specialsubject Wed 15-May-13 16:24:26

as there is no such thing as a high-interest savings account, and won't be until the government can see that funding for lending isn't working, then it isn't a mad idea at all. You just need to understand and budget for all the issues.

Sunnyshores Thu 16-May-13 12:09:40

OK, a cash purchase is obviously going to be profitable. You just need to find a property in the right location, right price, good resale potential.

When you own the house, its all about being proactive, making sure you have good tenants, making sure they keep the property in a good condition, making sure maintenance is done as soon as and done well, keeping yourself up to date with legal requirements. I joined NLA (£100pa) and thats been invaluable for advice and recommending good suppliers.

If you're buying with cash, auctions are an option, always good properties available needing work.

Have you looked at the sums - one house brought with cash vs 2 houses brought with cash/mortgage?

Just another point re flats - personally I havent been able to make flats work as well as houses, because the maintenance charges are usually high and resale or relet you have to rely on the neighbours to have their properties quiet, clean, no junk in communal halls etc to give the right impresison. I also found that the tenants were generally younger, less responsible and moved on quickly with new partners, or children.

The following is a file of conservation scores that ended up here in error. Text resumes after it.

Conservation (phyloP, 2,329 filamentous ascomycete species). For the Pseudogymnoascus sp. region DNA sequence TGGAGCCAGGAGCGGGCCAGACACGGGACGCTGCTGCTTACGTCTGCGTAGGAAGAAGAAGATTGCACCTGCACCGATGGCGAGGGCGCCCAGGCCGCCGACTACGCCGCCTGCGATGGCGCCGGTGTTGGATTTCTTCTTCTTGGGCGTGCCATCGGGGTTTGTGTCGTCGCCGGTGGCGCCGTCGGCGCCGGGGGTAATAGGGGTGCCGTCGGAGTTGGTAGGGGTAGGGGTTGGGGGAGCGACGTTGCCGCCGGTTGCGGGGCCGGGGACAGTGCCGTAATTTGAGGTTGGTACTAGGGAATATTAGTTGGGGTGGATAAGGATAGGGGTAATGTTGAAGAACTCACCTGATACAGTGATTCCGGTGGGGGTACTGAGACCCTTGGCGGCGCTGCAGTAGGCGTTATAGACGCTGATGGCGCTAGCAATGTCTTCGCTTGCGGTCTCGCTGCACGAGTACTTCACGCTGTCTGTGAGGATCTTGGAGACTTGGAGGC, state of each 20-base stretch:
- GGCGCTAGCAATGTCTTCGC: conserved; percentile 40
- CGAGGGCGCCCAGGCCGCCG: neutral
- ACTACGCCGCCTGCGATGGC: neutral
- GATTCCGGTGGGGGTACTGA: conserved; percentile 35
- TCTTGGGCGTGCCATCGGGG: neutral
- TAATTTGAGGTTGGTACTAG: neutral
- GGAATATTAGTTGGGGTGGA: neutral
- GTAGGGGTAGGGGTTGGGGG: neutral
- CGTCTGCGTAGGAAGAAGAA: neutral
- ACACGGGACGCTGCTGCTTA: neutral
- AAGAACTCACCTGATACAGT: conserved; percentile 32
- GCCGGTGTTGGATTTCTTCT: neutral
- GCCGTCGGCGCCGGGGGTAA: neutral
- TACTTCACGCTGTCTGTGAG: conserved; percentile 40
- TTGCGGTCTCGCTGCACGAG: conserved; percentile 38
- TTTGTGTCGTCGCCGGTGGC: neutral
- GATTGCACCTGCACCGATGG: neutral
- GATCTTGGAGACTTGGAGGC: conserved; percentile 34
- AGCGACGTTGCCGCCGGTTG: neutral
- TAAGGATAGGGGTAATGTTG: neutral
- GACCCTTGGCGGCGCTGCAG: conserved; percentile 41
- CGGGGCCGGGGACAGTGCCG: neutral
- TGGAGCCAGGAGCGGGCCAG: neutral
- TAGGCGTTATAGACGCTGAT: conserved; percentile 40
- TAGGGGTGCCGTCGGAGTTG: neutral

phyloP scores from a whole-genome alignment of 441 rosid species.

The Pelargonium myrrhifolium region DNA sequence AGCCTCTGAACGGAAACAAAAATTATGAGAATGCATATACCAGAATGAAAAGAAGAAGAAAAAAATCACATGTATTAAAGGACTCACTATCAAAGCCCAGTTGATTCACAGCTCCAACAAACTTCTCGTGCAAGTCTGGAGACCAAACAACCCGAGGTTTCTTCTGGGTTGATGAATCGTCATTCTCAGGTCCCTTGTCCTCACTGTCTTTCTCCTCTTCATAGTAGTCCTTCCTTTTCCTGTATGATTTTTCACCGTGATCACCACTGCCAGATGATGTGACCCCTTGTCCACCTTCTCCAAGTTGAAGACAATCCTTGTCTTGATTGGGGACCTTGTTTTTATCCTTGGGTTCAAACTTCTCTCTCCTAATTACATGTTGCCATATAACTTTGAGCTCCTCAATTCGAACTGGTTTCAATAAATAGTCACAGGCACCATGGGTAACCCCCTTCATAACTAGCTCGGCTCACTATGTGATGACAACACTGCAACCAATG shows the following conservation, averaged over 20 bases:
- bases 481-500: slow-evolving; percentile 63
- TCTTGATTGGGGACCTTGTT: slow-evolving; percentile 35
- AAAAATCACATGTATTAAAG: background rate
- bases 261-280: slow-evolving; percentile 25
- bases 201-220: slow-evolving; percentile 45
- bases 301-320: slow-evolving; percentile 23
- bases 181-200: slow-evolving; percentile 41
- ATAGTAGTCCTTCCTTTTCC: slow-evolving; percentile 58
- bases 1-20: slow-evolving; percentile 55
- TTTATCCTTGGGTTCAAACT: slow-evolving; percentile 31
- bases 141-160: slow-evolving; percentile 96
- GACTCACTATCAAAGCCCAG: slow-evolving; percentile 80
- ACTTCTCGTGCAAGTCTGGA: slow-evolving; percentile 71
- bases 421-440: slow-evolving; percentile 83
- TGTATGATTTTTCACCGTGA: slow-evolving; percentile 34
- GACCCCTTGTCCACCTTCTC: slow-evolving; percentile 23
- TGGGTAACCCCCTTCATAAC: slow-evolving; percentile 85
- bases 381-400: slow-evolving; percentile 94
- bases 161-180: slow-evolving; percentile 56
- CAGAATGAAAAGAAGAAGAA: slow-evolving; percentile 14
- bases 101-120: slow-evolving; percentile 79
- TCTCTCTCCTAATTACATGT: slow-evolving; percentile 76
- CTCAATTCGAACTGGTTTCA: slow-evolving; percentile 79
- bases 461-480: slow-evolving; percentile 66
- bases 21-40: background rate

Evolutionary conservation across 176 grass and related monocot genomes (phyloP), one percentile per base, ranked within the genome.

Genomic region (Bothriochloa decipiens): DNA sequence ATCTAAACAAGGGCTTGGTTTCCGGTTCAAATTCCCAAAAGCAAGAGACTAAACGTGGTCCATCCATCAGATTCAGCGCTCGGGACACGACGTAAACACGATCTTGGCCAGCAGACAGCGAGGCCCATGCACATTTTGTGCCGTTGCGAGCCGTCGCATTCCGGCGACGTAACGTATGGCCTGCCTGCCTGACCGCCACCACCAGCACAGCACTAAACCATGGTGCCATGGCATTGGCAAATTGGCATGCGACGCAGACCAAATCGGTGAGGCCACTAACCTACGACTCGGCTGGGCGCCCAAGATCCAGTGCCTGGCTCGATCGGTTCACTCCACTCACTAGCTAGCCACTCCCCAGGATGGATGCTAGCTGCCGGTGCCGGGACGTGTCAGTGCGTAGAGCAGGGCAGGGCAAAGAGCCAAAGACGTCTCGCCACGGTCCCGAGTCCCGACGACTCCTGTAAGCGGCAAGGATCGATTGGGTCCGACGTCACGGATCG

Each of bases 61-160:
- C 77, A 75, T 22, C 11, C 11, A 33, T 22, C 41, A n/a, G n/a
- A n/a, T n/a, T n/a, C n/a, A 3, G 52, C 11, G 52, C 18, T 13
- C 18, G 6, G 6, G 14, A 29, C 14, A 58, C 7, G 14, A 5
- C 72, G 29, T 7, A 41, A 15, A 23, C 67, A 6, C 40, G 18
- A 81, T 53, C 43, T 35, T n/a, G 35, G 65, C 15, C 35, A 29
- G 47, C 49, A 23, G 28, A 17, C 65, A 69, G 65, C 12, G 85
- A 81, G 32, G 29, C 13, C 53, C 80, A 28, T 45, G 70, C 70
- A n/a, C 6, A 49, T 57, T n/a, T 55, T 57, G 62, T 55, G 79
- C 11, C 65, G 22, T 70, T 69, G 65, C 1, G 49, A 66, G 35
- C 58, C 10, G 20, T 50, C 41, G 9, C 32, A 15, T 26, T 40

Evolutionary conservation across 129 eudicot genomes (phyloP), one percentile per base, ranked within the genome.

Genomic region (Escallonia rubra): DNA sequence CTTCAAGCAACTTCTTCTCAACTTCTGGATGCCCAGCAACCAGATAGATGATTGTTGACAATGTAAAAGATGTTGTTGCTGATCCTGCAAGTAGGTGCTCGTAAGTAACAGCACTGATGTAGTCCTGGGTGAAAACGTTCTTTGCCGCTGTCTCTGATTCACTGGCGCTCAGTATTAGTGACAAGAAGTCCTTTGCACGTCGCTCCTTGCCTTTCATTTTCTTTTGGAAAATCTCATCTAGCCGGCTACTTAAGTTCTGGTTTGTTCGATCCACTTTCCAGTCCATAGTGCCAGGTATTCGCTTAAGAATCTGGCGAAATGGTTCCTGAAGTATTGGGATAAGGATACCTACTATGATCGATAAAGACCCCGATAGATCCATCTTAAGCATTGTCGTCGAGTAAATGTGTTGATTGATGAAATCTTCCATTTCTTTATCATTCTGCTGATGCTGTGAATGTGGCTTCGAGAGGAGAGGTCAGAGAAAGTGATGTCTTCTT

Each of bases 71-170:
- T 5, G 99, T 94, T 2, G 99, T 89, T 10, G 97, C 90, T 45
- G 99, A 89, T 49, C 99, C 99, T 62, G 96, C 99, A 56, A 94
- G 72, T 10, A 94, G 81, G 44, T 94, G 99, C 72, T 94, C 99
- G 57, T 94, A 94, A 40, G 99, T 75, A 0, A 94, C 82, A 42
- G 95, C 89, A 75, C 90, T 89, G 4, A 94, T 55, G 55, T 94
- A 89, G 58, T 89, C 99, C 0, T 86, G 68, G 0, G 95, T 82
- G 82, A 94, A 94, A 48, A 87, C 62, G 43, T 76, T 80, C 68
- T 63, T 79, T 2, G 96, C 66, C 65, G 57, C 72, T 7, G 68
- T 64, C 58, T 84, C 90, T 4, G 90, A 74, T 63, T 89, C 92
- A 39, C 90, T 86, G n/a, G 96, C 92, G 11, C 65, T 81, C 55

BLOO3Z Thu 16-May-13 19:10:04

sugarplum and sunny Ive discounted flats totally and just been looking at houses as I thought that maybe a three bed house would have a longer term tennant as aposed to a flat, I agree that the flat would probably be less maintenance involved I could see that..

but then I can see a house selling quicker here as lots of flats on the market here at present.

Im still playing with the figures for this and hope to keep some for investment if I manage to get the right house.. Good point re the ISA

I think my gut feeling is to buy local which eats into my budget but its looking like buying further afield is going to give me too much trauma in the future. Thanks once again for the info all you wise mners.

HerRoyalNotness Thu 16-May-13 19:24:54

We have a BTL in the North East and use a property manager to manage (who also happened to be a friend). It costs us 500quid per year for their service. They organised the tenant, (who has lived in it for 5years now!), and also gas/elec checks and any repairs.

If you're looking at that area, I can recommend him.

BLOO3Z Sat 18-May-13 15:14:31

Herroyal Thanks that sounds reasoable I am still debating this with dh as he still thinks Im mad to be looking further away..

BLOO3Z Sat 18-May-13 15:20:40

SUNNY just had a look at the nla site it looks good especially for the legal tennacy forms. Thats now bookmarked.